Hushpuppy

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    Good read Ozzy, do you foliar feed? I have done it with cuttings and found it worked well when done right. :) I thought about doing it with my organic plants but wasn't sure. I wonder if it would help to spray my hydro plants that are in veg with some of my compost tea?
     
  5. Aug 27, 2012 #5

    ozzydiodude

    ozzydiodude

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    I usually use foliar feeding for fixing nutes problems, but I have been reading up and some people say using organic foliar sprays help to fight off bugs and diseases. By using the organic teas in a foliar spray you are not only giving the soil a microbe boost, you are also surrounding the plant with microbes as well and this is what helps to keep bugs and molds away as well.
     
  6. Aug 27, 2012 #6

    orangesunshine

    orangesunshine

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    i just mixed a foliar spray of water, molasses for sulphur, apple cider vinegar, sm90, to fight the powdery mildew---also considering watering in pineapple juice, lemon, or lime juice to adjust the ph in effort to battle the PM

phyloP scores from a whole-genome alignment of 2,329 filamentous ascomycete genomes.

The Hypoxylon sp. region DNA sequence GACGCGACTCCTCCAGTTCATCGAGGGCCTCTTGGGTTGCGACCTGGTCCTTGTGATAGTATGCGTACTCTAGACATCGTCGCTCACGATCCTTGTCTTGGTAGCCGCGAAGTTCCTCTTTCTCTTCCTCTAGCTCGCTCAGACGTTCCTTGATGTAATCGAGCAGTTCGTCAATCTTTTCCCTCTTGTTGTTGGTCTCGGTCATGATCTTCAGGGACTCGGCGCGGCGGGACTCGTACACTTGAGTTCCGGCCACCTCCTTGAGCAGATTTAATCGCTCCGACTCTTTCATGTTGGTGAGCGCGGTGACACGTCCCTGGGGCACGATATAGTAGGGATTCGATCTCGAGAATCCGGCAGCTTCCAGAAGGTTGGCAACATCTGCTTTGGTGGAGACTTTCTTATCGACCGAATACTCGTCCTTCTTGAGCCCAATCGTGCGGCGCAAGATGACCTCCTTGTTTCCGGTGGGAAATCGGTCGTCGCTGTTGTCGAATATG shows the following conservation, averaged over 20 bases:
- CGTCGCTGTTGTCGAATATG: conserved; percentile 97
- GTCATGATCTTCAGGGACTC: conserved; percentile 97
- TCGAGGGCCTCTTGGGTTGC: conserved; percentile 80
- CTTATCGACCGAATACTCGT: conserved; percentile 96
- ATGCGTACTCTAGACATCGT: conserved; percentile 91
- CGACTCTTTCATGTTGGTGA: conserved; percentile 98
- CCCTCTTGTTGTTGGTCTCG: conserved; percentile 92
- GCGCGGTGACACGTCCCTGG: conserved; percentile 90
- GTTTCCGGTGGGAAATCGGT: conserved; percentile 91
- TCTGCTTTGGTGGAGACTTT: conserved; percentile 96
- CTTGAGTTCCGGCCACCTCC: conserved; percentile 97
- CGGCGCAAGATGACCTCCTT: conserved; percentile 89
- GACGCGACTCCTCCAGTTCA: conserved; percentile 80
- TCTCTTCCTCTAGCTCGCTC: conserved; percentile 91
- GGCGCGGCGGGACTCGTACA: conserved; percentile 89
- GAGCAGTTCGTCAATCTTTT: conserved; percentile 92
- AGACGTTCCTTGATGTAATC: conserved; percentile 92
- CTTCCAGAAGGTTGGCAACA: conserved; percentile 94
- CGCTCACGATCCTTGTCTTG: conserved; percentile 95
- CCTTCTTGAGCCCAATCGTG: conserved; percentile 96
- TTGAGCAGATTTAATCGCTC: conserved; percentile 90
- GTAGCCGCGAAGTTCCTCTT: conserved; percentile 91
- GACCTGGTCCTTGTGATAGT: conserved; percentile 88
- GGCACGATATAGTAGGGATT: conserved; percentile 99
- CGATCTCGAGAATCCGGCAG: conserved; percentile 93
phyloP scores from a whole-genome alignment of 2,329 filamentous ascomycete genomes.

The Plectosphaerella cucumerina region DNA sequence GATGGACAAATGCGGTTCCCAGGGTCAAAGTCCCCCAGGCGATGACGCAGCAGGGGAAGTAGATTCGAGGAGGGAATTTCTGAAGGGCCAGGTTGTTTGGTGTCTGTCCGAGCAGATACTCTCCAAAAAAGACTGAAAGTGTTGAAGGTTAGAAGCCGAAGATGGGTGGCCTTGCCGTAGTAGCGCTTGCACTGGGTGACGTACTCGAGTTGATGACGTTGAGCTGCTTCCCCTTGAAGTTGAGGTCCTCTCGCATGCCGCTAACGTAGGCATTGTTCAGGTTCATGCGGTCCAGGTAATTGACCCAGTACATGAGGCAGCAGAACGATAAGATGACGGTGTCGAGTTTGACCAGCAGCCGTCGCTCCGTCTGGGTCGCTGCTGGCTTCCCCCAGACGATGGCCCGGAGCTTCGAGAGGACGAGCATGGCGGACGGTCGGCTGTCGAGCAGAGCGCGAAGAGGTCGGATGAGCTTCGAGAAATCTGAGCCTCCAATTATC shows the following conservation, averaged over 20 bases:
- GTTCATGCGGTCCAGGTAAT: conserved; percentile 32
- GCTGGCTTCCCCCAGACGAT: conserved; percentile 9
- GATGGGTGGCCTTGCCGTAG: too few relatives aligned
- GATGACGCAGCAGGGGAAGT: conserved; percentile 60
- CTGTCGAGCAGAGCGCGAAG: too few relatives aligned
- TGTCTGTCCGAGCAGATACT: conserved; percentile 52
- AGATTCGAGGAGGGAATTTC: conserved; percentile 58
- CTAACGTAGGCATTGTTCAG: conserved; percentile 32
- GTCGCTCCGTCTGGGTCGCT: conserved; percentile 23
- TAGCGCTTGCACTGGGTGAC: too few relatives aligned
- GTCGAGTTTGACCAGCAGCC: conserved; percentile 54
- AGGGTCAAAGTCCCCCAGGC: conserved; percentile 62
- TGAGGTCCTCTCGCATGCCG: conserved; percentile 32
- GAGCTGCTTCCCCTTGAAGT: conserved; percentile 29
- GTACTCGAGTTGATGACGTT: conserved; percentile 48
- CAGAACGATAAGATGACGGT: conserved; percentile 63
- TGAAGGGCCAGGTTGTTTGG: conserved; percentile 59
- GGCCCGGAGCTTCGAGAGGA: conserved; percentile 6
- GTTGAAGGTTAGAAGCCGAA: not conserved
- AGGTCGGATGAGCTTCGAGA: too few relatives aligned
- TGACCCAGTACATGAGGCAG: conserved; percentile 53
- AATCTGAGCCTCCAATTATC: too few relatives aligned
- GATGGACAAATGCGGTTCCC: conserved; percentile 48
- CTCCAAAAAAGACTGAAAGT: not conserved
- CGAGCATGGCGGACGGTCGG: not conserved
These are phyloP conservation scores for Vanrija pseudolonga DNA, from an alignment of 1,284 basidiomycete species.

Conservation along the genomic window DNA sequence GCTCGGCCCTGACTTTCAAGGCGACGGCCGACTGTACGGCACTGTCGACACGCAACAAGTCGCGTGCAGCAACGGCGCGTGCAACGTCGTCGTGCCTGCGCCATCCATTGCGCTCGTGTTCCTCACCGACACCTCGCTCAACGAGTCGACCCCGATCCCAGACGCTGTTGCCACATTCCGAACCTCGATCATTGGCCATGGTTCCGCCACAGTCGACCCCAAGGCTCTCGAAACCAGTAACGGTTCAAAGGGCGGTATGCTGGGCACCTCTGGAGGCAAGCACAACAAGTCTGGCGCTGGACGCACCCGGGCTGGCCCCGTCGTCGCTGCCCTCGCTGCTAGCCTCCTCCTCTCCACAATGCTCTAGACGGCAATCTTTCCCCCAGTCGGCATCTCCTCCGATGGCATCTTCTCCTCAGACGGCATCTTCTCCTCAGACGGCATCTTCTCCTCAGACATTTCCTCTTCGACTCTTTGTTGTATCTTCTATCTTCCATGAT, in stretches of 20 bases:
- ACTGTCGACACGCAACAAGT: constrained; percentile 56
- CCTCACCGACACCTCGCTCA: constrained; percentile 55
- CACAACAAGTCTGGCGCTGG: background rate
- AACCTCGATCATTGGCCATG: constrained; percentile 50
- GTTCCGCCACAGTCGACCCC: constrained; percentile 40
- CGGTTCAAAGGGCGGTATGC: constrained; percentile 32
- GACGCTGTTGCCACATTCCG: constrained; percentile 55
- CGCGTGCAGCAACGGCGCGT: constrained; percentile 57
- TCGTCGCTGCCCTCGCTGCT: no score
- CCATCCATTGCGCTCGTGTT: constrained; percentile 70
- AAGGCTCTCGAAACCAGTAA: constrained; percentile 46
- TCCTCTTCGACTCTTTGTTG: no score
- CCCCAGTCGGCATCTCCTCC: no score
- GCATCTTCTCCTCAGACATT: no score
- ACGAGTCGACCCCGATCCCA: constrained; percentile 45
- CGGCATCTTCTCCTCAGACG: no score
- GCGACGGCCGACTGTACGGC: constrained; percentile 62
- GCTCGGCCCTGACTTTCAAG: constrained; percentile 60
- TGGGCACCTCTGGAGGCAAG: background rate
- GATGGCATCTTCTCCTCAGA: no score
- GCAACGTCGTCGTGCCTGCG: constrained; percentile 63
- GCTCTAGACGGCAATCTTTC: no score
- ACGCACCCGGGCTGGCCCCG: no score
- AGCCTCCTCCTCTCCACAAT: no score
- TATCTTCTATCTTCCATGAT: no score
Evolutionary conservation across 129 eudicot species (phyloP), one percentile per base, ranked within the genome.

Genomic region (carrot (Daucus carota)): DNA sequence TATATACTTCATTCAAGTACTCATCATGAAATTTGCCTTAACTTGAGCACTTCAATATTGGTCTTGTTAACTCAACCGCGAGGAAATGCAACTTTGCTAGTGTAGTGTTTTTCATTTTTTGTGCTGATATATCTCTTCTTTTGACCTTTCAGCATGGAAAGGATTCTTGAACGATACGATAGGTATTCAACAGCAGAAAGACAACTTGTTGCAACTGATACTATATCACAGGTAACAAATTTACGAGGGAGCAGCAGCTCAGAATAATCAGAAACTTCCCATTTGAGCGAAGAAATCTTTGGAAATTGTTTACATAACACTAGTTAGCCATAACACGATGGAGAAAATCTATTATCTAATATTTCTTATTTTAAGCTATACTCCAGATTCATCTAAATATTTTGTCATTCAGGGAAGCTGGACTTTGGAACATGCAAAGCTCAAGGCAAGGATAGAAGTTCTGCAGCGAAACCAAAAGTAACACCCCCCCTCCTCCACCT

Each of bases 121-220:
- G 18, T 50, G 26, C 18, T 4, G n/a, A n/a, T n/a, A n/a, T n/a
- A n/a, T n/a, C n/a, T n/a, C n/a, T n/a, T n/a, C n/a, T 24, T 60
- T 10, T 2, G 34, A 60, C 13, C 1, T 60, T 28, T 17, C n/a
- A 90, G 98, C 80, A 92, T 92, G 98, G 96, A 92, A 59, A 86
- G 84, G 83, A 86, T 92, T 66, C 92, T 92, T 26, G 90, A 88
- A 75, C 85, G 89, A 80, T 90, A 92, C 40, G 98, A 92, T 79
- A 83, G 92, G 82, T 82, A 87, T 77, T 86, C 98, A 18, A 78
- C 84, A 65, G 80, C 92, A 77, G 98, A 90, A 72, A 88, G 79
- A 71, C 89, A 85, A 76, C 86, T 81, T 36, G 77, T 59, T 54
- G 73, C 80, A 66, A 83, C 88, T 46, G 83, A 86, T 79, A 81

7. Aug 28, 2012 #7

    juniorgrower

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    What do you use for a sprayer when foliar feeding a compost tea? I think I remember reading that the sprayer nozzle has to have certain size holes to allow the microbes to be sprayed out. I could be way off base though, my memory isn't all that great!
     
  8. Aug 28, 2012 #8

    ozzydiodude

    ozzydiodude

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    I use a regular pump up garden sprayer, like the ones you see at the dollar stores for 2 or 3 dollars
     
  9. Aug 28, 2012 #9

    tastyness

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    I've always been a fan of misting, spraying my plants. I know many may disagree.
    I've used organic tea on my clones this run and they are doing really really well.
    I hate having to stop when they get to flowering- seems that's when they could use it the most.
     
  10. Jul 29, 2013 #10

    shahomy

    shahomy

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    Is it because of bud rot and powdery mildew you stop at this point?
     
  11. Sep 9, 2013 #11

    ozzydiodude

    ozzydiodude